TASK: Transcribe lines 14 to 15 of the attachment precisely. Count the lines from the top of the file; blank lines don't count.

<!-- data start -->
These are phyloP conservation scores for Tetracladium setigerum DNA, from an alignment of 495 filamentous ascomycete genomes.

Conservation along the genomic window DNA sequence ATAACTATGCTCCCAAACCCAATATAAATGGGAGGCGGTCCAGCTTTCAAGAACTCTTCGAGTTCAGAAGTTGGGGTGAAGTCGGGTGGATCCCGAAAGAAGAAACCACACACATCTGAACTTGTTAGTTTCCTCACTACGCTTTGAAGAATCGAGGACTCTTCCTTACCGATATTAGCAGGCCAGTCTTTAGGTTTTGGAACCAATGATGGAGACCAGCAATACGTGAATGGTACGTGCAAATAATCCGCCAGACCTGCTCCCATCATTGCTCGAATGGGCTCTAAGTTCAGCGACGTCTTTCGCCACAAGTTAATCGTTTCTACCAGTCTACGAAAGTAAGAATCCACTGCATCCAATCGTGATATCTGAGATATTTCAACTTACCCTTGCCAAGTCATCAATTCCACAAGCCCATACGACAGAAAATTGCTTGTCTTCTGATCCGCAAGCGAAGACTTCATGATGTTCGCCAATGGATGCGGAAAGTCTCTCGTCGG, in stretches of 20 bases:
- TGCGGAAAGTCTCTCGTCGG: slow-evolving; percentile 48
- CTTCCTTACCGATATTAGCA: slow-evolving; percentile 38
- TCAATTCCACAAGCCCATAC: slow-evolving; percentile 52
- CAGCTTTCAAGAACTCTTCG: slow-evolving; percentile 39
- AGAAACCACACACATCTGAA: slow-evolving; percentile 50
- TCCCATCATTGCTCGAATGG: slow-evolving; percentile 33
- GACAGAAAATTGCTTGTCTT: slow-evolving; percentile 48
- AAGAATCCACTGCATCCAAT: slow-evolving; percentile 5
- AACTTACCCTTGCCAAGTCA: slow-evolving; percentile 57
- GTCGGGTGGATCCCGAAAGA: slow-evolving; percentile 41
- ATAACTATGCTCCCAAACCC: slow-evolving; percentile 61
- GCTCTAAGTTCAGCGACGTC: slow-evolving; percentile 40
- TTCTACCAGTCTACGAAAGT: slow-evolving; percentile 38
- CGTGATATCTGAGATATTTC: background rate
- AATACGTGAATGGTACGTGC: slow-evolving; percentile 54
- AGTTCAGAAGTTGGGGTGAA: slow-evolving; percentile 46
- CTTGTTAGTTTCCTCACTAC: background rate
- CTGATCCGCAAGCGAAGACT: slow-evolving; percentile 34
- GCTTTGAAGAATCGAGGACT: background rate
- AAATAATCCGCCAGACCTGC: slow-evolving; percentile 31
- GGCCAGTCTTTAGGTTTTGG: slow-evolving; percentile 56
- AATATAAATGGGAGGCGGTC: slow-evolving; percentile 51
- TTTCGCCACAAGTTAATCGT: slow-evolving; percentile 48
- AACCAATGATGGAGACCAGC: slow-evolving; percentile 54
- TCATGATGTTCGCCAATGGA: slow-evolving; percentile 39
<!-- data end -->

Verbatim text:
- GCTCTAAGTTCAGCGACGTC: slow-evolving; percentile 40
- TTCTACCAGTCTACGAAAGT: slow-evolving; percentile 38